I have noticed that some authors put the contents page at the back of their Kindle books and I wonder if they do this so that readers don’t see the contents until they buy the book. From a reader’s perspective, however, I prefer to see the contents page at the start of the book, and this is the reason why I have decided not to follow this path.
N.B. My second book is nearing completion and I will be sharing more information about the book on this blog and on the books page of my website in the coming weeks.
If you have a view regarding the Amazon ‘Look Inside’ feature, I would love to receive your feedback in the comments box below.
8 thoughts on “Are Amazon Revealing too Much?”
The ‘Look Inside’ feature has certainly proved to be controversial. I appreciate that for a non-Fiction book like yours it could conceivably be to the detriment of sales. It sounds like you will be well prepared for your second book.
Thanks for your feedback Guy. Yes, I think it is detrimental but I don’t know whether there is a way of opting out of it. Hopefully the steps I have taken with the second book should avoid any pitfalls. When I come to publish my novel it will hopefully work to my advantage.
The kindle version of my book has a lot of the “front matter” at the back, so that when people download the 10% sample, they get to read more of the opening of the book, rather than losing it to front matter. It was advice I got from David Gaughrun. However I write fiction, so I don’t have a table of contents as such (I do in the Kindle version to allow navigation between chapters).
I can see why the look inside function could be less advantageous to non-fiction writers. As for how to opt out, I’m not sure. I know I had to opt in for the paperbacks I did via CreateSpace, but I don’t remember ever being given the option for the ebooks.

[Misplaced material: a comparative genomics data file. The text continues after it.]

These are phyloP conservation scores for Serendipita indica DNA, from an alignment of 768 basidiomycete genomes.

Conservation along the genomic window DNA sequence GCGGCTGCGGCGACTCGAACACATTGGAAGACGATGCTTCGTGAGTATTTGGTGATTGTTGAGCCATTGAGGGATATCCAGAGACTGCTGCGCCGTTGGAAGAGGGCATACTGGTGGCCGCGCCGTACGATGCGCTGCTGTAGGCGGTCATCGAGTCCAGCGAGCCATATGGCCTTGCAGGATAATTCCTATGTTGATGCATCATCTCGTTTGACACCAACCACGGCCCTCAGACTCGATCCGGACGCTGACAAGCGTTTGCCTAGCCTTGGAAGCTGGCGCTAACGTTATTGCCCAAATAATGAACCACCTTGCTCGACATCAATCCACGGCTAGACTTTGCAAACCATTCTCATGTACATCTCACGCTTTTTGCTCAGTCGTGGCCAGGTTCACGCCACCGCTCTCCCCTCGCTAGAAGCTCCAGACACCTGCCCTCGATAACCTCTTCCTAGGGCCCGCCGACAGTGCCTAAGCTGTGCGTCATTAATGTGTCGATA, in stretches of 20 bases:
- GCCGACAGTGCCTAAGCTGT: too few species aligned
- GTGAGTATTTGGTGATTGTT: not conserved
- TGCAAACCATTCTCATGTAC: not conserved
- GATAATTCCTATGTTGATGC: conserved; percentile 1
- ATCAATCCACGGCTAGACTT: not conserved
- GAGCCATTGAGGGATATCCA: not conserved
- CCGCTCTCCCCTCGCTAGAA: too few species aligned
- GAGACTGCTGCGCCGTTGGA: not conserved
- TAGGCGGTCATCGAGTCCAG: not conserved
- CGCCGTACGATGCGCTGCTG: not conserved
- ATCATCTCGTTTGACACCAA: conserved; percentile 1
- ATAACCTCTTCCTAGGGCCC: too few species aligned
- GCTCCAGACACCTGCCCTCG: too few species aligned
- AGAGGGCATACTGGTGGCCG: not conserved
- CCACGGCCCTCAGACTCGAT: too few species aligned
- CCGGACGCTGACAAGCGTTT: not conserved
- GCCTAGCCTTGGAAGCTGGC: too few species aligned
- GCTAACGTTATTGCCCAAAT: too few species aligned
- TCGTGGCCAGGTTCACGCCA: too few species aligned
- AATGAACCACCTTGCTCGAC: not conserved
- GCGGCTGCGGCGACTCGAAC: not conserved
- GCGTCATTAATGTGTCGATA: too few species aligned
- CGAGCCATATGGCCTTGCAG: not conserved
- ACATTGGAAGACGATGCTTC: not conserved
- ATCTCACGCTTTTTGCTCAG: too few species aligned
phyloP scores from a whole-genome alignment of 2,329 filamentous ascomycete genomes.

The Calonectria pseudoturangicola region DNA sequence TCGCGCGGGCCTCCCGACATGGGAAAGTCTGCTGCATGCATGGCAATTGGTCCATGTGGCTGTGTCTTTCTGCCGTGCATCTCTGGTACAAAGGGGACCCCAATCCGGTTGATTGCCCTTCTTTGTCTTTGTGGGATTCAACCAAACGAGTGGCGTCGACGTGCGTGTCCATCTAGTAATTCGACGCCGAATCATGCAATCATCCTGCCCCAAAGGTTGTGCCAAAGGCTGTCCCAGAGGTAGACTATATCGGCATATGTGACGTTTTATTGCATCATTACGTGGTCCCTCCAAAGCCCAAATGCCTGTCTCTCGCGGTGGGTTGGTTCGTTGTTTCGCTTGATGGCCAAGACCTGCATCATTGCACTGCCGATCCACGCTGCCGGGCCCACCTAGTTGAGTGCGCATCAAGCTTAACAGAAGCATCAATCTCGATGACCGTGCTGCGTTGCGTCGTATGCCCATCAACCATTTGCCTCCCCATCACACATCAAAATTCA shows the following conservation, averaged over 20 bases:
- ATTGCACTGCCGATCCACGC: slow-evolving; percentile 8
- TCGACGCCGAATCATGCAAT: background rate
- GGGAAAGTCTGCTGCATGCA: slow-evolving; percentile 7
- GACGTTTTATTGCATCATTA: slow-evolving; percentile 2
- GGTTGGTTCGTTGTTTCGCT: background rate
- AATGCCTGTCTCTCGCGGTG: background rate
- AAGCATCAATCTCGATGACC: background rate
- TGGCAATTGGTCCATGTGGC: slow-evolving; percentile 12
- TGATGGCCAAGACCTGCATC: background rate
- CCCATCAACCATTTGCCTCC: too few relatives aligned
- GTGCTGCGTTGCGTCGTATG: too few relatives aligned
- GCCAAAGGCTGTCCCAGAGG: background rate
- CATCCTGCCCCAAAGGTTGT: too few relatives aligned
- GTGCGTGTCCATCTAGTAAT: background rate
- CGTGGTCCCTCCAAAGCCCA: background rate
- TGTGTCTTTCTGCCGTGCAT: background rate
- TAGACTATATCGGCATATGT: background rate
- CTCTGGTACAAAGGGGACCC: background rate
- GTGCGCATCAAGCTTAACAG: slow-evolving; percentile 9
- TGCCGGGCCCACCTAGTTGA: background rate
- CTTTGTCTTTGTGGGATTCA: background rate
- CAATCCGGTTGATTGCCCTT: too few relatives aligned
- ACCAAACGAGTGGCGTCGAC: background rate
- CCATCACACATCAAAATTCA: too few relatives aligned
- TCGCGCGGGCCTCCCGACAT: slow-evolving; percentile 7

Thanks Clare. I don’t remember seeing an option to opt in for either the eBook or on CreateSpace, but it’s something I’ll look out for with the next book. 🙂
I agree with Clare – I remember having to opt in and as she and I use CreateSpace no doubt it was there. Your best bet is to just email KDP and ask them; it saves searching through forums and such like. Get it form the horse’s mouth, so to speak.
I find the ‘look inside’ feature very helpful when deciding which indie books to buy, simply because I like to check out the spelling / grammar / punctuation. If there are errors on the first pages you can be sure they run throughout the book and it really puts me off. X
Thanks Alice, I find the option really useful for fiction books too, but it’s definitely a disadvantage for non-fiction authors. I’ll look out for an opt in when I publish my next book, but failing that, I’ll contact KDP. x
I can see why it’s a problem for non-fiction, but I would imagine most fiction writers like myself want/need it to be there. I would be surprised if Amazon didn’t have a way of allowing non-fiction authors to opt out, as they must have foreseen this problem
Thanks for your feedback Susan. I never noticed an opt out when I published the first book, but I was new to Amazon then so perhaps I missed it. I’ll be taking another look when I publish my next book.